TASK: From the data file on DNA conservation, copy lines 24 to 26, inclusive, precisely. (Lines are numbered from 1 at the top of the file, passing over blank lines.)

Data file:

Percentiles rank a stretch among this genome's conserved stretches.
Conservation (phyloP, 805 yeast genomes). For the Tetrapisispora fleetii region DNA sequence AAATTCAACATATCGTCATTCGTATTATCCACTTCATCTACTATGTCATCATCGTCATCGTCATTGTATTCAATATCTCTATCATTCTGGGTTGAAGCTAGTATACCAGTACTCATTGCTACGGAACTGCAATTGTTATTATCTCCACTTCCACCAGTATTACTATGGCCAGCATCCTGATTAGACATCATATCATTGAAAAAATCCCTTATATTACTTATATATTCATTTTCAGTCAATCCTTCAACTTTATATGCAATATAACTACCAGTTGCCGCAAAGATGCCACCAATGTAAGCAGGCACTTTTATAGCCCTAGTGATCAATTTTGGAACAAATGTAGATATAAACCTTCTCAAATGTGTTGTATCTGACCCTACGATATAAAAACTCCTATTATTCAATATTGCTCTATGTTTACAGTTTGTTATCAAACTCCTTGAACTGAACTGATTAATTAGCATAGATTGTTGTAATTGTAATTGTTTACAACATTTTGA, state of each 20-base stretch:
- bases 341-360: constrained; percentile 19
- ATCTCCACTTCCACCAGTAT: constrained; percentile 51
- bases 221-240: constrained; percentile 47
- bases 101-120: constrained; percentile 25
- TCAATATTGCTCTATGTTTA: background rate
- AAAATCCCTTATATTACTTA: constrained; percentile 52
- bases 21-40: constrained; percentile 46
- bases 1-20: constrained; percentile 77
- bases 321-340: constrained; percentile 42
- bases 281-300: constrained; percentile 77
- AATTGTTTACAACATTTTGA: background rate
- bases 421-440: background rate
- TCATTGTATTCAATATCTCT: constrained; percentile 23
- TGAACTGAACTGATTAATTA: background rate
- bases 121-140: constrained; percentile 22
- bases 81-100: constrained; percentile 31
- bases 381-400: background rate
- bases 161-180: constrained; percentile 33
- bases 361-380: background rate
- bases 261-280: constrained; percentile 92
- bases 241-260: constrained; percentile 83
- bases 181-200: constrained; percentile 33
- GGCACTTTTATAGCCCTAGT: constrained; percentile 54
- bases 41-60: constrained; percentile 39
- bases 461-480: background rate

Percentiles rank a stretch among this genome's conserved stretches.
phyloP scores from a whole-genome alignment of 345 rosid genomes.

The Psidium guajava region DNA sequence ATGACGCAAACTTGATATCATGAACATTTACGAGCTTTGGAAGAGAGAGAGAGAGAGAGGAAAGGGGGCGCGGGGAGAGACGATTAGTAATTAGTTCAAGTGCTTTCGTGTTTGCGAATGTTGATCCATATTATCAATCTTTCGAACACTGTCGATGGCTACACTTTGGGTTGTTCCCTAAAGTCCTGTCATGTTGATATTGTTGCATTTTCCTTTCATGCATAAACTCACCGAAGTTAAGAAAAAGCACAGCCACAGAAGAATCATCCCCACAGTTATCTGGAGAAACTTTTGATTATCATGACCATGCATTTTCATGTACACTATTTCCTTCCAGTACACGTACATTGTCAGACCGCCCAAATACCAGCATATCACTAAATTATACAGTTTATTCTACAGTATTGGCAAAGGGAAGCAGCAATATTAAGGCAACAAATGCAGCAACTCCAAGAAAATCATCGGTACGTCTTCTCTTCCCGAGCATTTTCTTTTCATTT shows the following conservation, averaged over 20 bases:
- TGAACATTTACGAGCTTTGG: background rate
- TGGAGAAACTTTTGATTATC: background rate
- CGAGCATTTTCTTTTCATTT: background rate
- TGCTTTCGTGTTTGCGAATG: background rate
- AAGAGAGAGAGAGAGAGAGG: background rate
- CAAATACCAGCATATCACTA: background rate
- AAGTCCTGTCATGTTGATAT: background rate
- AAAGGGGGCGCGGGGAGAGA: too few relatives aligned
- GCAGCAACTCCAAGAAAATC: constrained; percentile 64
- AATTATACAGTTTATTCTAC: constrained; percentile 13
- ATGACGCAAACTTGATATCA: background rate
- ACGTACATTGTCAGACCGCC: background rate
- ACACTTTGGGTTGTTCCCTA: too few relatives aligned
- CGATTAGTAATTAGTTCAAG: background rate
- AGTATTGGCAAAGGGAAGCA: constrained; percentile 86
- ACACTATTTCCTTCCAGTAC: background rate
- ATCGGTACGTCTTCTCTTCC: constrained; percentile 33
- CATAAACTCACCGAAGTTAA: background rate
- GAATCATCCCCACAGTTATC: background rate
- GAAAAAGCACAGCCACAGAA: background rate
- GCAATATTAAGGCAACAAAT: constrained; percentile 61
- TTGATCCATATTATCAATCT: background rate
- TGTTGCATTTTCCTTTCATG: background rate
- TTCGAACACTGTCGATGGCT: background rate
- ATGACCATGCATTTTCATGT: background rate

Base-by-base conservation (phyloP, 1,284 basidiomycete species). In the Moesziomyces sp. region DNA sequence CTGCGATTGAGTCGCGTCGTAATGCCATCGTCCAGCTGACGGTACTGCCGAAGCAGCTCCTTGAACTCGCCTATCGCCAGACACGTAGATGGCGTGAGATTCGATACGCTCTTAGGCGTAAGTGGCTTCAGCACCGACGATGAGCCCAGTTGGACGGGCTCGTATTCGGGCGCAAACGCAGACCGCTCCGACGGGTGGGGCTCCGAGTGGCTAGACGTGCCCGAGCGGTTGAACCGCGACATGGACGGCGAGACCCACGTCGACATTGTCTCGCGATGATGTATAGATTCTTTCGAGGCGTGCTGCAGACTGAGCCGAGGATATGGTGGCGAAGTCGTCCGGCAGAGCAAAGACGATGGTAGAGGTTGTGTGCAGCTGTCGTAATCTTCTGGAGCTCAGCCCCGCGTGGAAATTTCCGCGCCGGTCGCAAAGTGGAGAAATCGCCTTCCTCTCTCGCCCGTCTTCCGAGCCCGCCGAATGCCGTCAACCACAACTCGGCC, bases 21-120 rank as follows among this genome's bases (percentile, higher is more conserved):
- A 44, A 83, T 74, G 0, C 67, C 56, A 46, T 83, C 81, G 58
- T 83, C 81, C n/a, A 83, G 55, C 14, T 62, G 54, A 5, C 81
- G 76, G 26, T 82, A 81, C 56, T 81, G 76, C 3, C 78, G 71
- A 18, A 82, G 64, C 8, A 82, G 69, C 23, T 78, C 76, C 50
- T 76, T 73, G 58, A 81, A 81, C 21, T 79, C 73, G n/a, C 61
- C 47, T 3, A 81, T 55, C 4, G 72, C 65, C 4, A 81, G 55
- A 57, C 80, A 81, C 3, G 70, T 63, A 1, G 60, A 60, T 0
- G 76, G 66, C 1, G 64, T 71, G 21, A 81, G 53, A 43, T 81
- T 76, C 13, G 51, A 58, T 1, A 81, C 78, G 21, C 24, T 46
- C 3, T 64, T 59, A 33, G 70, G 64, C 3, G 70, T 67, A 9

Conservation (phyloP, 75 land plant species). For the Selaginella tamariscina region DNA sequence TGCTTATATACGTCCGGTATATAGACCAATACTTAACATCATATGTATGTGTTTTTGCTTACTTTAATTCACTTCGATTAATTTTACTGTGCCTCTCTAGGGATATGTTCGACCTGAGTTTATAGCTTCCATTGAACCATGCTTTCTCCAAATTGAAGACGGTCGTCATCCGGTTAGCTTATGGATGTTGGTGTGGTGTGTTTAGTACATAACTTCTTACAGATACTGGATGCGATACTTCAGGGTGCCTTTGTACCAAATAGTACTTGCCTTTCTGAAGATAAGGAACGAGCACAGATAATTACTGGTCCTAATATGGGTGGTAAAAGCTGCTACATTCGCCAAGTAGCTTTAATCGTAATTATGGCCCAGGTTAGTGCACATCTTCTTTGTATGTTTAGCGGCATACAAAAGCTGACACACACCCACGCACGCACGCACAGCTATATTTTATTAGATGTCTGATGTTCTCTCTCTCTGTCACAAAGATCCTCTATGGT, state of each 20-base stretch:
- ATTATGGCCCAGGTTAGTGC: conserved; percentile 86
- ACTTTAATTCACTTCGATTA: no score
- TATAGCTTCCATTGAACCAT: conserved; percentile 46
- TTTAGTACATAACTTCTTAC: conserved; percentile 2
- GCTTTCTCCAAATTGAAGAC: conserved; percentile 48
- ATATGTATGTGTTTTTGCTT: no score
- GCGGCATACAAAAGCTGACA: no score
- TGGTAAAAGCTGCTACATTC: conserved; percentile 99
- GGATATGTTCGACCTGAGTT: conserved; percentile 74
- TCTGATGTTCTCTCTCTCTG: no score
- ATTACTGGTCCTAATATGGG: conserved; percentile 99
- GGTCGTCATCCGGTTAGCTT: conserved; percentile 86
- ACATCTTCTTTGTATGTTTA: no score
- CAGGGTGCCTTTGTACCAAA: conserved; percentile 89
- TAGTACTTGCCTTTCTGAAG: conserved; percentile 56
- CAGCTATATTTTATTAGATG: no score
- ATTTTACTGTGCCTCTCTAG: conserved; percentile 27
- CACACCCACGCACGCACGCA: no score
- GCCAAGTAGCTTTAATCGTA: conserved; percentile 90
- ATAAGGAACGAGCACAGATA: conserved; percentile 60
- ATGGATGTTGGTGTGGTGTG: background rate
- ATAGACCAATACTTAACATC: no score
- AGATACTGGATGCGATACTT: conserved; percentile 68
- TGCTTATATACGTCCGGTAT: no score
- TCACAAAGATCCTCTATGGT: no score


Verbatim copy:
- bases 181-200: constrained; percentile 33
- GGCACTTTTATAGCCCTAGT: constrained; percentile 54
- bases 41-60: constrained; percentile 39